In May 2017, multi-story Giants, huge cranes and live bands invaded Montreal, Quebec to commemorate the city’s 375th birthday. Mark Sussman, an associate professor in the Department of Theater at Concordia University in Montreal and witness to the Giants’ slow march through the city, came to the Ballard Wednesday to describe the three-day long performance and the company behind it.
Royal de Luxe is a giant marionette street theater company located in Nantes, France. They only visit two or three cities a year due to the need to train puppeteers to operate the machinery of their Giants, which are massive marionettes that can walk, dance, turn their heads and even swim, and to ship them overseas. In fact, the performance in Montreal was the first time the company came to North America.
Jean-Luc Courcoult is the founder of the company. He talks to city officials to get permission for such large-scale performances. This discussion can take as long as three years, but the company takes on the persona of just appearing in the cities they visit, as if out of nowhere.
The Giants are made to move in well-choreographed, animated ways that make them appear almost lifelike. Along with puppeteers, there also have to be local crane conductors and engineers on hand to make the Giants move.
The puppeteers are visible during the performances due to the nature of the puppets’ mechanics, so they must constantly be in character while they work. Each performance is created to match the history, character and landscape of the city the show is taking place in. At times, the show has garnered audiences as low as 22,000 and as high as more than a million.
“I was familiar with them a little bit,” Esme Orsze, a sixth-semester puppetry major, said. “Usually people will send me videos of them, because ‘you’re a puppeteer, you should see this giant scuba diver!’ So it was cool to get the backstory.”
There were three characters in the Montreal performance: The Deep Sea Diver, the Little Giant and her dog Xolo. The Diver had a mysterious backstory as one of the victims of the sinking of the Titanic in 1912. On Day One of the performance, he emerged from a local body of water, which was impossible in Montreal due to the currents of the St. Lawrence River, and washed up in the city. He didn’t wake up until Day Two. The Little Giant was his niece who he hadn’t seen since the tragedy, so the whole plot of the show was the pair’s slow trek across the city where they would reunite.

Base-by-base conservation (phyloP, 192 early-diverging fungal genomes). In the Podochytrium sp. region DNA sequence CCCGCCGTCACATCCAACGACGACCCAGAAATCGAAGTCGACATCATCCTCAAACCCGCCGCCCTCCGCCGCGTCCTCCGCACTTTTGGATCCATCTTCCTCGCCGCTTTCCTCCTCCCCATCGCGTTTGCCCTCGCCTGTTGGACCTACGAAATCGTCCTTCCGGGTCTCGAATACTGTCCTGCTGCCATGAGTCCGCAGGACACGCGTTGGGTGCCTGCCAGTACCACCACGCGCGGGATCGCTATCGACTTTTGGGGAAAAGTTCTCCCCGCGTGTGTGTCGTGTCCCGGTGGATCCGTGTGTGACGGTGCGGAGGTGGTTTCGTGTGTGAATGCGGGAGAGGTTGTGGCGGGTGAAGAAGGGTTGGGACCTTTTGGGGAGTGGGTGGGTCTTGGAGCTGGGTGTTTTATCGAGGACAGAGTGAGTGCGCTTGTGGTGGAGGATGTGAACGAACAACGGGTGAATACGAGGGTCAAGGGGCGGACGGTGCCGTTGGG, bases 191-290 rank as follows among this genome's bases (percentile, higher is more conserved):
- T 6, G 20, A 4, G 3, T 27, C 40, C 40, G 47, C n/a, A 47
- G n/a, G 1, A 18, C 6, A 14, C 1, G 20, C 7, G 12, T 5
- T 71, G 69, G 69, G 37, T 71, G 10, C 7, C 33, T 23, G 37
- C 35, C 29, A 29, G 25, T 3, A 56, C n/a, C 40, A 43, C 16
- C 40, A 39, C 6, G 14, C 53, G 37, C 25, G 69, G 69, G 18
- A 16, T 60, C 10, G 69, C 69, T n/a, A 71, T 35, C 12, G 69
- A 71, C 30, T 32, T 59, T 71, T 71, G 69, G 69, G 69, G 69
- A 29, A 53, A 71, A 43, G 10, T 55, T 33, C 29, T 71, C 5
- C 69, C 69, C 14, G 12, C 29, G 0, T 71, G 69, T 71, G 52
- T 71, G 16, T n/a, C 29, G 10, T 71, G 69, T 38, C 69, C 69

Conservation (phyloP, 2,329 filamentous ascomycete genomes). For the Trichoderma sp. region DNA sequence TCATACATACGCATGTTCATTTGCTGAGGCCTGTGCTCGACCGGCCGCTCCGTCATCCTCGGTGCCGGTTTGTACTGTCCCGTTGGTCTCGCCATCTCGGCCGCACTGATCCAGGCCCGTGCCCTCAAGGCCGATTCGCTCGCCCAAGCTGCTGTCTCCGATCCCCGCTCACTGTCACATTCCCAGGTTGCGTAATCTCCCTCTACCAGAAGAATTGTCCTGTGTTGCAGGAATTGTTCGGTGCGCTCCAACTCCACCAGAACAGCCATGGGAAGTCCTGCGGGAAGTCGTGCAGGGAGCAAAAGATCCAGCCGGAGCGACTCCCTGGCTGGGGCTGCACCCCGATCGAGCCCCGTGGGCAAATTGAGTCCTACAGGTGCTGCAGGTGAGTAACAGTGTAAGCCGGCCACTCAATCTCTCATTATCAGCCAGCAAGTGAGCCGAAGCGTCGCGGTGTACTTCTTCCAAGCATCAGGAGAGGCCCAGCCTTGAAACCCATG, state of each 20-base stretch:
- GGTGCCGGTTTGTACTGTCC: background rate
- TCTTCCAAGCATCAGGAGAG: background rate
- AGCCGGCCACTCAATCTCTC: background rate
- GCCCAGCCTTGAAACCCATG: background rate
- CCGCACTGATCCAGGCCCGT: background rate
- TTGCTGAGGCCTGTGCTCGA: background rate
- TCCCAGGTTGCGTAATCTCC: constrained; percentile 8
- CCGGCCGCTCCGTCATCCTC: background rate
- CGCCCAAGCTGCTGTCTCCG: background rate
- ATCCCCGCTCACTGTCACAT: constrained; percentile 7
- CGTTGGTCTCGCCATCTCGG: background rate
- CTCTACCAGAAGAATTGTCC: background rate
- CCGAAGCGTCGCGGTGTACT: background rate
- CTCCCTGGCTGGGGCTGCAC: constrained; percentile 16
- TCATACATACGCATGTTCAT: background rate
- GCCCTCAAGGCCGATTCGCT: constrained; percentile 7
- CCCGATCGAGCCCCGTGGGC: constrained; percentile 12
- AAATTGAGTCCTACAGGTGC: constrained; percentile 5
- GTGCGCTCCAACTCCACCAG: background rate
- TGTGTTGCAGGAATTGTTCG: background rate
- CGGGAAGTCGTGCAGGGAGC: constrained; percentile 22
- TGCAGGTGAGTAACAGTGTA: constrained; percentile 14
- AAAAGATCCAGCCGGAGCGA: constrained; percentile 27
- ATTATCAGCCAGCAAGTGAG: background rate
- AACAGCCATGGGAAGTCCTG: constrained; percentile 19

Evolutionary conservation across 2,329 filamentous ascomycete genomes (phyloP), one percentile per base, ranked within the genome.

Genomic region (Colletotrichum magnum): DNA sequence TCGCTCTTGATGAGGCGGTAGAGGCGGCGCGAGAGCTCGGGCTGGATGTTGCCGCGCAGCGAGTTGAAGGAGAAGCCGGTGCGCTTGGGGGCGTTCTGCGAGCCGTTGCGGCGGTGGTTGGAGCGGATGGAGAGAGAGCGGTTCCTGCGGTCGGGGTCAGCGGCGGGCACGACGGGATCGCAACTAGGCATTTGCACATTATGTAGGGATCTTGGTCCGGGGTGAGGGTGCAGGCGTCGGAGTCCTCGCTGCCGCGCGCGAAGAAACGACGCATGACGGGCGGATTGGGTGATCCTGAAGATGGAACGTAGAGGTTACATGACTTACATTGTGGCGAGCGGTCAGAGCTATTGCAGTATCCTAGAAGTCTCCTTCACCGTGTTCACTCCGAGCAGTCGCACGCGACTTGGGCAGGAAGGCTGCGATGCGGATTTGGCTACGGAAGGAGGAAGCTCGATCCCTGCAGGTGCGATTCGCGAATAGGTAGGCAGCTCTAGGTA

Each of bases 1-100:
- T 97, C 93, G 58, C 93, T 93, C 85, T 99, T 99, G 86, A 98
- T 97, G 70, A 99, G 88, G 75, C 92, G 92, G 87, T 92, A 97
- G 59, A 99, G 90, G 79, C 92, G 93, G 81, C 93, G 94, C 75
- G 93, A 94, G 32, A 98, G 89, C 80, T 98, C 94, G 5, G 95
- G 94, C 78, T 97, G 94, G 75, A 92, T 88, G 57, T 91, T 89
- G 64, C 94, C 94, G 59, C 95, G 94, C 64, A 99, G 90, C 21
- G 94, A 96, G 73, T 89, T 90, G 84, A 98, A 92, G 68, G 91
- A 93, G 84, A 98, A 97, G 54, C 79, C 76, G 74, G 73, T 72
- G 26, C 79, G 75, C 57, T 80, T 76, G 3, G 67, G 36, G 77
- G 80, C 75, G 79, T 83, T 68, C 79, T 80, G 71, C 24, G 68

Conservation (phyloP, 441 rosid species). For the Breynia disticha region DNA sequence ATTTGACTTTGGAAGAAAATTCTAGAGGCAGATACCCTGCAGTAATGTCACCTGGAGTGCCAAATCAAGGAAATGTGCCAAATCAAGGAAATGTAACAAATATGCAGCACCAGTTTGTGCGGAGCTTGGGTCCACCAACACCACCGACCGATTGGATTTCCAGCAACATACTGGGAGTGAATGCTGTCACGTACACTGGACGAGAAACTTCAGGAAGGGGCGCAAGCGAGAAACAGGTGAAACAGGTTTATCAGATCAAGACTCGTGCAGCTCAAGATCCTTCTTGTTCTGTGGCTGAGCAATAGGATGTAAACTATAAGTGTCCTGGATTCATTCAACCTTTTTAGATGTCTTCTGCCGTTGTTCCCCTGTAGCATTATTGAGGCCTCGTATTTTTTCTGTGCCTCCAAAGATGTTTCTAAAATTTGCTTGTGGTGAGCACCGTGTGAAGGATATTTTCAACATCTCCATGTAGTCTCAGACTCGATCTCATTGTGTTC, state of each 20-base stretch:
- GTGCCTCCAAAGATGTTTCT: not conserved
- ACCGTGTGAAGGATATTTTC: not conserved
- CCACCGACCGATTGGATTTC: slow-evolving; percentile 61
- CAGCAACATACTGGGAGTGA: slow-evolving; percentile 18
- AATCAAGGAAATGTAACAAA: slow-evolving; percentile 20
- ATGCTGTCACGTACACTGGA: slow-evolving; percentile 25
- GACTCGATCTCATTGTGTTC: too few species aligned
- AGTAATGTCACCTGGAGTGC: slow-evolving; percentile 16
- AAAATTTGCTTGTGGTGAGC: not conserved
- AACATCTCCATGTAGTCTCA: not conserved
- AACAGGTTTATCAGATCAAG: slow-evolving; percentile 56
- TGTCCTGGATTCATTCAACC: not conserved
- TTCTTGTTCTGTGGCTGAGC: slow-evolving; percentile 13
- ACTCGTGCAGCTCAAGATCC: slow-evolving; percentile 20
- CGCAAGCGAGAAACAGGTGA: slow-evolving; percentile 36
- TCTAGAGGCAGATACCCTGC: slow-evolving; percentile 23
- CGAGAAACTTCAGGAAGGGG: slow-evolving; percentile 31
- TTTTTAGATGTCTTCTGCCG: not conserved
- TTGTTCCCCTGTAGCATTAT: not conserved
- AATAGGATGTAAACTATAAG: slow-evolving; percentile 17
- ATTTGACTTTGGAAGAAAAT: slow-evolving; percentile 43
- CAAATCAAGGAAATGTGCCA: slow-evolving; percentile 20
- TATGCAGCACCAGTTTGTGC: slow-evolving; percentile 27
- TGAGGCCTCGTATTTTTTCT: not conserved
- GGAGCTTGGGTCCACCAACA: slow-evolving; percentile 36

The Deep Sea Diver is 15 meters tall while the Little Giant is only 14 meters tall. Both are carved out of wood. Their size and composition make them move far slower than real people. The Little Giant’s dog is paper mache, so he can move much faster than the other two. The feet of the diver are longer than a human is tall. Only on the third floor of the buildings in Montreal could people look the Giants directly in the eye.
Due to the nature of the enormous, carnivalesque puppets, the storylines they undergo don’t need to be complex to create something truly extraordinary. The slow movements of the Giants seemed to stall time, even though most of their actions are simply the motions of everyday life.
From Royal de Luxe sprung a different company, La Machine. La Machine created similar giants, but rather than being created of wood or paper, their puppets were more mechanical. Sussman argued that this made them less intimate than the Giants of Royal de Luxe.
“I thought it was really interesting hearing the difference between the Royal de Luxe and the Machinist and how one was based on the inner workings of mechanisms and more robotics and this one was more about—you can see the performer,” Kat Folker, an eighth-semester puppetry major, said. “I thought this one was more interesting because you can go anywhere and see a robot or an automaton, but this is watching a giant marionette, which is a different experience.”
Because the mechanics of the Royal de Luxe Giants needed to be maneuvered by hand, the puppeteers had to leap off the crane behind the puppets, using their body weight to yank cords before circling back around so the next puppeteer could take their place. This manic motion by the people resembled bowing, as if they are worshipping the puppet they work to keep animated. Every little motion of the puppet was practically a dance for the puppeteers, with dozens of them needed just to make the puppets walk a few meters. For just three puppets, 95 members of the company travelled to Montreal and 30 locals were recruited to help make the performance happen.
“As someone who has worked with smaller scale marionettes, it was interesting seeing how people use their entire bodies to move one of the legs,” Folker said.
The Little Giant and the Diver began performing in 2009 and were retired just last year, so it’s possible that new Giants may take turns travelling across the Earth in years to come.
“Of course I’d go see them,” Folker said. “I’d wade through that crowd to get to see any of these puppets.”
Rebecca Maher is a staff writer for The Daily Campus. She can be reached via email at firstname.lastname@example.org.